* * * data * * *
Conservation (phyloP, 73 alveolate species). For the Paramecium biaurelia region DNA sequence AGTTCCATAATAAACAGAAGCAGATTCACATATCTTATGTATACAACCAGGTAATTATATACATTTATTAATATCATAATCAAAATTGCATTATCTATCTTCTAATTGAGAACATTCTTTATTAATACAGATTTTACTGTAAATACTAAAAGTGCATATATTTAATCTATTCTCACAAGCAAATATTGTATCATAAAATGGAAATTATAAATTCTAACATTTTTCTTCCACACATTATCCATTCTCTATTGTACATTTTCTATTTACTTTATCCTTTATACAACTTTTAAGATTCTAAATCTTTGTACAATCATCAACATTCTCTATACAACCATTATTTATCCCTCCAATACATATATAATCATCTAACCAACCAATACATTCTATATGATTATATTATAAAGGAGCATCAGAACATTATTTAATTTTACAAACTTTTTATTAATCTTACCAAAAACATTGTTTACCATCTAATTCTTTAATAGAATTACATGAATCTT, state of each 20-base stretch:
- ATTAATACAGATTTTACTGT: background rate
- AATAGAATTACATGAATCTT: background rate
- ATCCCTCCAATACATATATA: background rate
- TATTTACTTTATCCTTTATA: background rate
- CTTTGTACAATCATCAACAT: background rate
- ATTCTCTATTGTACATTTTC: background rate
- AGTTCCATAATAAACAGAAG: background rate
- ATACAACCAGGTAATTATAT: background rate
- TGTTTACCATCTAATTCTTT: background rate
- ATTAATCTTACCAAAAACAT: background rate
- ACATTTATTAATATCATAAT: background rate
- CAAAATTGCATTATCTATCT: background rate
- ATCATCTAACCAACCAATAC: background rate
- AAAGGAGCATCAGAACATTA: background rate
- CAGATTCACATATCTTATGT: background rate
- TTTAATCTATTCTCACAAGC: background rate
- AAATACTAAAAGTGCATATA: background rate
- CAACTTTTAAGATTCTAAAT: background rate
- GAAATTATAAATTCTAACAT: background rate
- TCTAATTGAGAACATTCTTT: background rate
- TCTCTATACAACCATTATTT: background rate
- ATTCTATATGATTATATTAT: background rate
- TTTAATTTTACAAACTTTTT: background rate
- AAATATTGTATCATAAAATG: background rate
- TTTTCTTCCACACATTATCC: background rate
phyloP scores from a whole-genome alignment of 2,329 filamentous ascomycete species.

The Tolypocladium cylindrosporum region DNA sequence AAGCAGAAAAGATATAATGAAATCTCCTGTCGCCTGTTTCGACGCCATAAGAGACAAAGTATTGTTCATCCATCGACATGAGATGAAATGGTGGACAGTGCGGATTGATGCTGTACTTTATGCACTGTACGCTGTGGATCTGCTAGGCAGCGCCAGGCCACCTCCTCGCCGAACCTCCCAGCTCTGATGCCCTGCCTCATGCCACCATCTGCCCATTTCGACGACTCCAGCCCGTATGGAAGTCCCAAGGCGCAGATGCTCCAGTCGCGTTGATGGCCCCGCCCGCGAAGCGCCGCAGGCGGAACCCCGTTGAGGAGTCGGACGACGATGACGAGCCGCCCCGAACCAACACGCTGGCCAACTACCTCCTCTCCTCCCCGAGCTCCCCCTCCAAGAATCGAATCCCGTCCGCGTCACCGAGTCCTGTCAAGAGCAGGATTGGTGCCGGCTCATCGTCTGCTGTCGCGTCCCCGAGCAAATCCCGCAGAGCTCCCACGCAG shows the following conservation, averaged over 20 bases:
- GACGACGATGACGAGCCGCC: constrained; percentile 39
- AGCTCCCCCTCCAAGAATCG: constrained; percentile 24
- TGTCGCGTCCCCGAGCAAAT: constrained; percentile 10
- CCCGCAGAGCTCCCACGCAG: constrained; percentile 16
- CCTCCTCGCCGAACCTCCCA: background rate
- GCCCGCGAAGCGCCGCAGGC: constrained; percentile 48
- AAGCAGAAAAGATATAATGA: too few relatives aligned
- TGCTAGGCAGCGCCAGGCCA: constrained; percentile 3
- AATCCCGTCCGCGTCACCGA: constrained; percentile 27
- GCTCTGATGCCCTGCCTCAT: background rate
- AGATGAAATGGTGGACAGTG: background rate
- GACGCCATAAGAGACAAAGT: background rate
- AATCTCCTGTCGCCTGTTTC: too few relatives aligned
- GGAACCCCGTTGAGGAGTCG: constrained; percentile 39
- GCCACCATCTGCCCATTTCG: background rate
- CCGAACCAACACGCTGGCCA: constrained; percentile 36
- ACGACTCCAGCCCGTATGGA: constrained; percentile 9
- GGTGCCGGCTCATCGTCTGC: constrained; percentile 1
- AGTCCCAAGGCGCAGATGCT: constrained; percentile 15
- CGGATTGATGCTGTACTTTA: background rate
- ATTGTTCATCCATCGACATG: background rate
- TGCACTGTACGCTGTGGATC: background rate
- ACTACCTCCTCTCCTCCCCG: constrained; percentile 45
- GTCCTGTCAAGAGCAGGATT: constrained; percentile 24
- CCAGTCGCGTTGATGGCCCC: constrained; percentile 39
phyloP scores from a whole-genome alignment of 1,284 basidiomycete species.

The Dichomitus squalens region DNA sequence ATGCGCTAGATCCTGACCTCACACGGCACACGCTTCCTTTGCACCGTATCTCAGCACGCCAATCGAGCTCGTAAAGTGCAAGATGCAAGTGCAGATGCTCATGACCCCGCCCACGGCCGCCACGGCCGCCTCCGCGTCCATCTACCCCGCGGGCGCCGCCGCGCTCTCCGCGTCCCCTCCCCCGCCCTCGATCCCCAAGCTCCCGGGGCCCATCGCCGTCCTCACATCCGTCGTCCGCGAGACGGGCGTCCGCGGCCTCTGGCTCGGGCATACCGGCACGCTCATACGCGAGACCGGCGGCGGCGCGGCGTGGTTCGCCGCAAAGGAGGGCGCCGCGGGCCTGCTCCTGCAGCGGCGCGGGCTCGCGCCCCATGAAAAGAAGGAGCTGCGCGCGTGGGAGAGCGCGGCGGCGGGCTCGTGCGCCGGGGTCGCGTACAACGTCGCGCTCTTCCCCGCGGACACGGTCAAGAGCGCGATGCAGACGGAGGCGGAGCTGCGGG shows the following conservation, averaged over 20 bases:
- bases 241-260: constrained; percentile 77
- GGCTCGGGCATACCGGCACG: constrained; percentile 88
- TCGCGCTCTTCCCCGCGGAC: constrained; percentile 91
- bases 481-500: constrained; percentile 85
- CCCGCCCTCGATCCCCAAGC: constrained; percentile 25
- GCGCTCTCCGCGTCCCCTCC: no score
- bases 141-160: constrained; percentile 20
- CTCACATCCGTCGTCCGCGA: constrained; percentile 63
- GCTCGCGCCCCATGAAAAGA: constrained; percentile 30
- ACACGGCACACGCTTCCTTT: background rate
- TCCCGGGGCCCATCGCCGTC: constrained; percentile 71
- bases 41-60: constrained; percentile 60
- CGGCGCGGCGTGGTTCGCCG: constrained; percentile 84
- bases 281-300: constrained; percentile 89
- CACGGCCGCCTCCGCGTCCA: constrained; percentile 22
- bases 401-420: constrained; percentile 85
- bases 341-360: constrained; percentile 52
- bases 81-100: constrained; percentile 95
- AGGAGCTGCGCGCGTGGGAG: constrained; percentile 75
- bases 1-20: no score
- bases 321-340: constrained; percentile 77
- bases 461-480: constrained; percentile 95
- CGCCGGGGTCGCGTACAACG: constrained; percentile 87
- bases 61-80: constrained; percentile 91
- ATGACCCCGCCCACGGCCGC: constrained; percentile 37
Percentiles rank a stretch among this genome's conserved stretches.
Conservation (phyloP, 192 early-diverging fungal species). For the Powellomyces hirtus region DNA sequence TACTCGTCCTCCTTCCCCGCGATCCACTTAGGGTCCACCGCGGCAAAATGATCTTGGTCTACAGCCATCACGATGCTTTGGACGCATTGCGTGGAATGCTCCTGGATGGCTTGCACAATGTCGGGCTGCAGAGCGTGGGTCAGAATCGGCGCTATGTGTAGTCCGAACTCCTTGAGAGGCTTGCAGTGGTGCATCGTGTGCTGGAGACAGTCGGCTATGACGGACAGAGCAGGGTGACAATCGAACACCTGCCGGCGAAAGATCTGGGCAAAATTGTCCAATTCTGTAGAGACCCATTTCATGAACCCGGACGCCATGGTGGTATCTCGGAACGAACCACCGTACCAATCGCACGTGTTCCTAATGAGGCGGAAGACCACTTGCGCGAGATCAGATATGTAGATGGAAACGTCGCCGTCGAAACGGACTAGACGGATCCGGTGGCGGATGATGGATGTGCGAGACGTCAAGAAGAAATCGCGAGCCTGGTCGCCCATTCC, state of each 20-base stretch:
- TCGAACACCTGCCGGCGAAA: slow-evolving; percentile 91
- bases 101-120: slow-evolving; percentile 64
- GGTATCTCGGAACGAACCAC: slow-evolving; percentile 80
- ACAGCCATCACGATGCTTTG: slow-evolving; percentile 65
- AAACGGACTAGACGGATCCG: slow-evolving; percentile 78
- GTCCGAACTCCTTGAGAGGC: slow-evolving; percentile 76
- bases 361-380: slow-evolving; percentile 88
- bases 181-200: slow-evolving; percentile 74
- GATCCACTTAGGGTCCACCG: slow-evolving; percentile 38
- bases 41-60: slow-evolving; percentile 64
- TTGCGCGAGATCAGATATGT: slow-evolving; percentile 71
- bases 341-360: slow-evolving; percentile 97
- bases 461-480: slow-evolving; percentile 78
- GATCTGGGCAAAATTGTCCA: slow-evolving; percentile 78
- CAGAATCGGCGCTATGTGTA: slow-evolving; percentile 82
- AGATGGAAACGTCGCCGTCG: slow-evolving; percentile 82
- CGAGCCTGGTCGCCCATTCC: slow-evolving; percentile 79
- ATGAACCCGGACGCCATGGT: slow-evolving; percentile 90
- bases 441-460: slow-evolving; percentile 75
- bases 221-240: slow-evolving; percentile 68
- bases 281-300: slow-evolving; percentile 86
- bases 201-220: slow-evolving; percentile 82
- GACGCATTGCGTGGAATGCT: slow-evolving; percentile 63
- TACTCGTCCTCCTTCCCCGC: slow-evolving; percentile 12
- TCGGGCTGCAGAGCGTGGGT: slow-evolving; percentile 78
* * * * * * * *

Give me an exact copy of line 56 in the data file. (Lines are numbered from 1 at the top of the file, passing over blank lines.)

- bases 241-260: constrained; percentile 77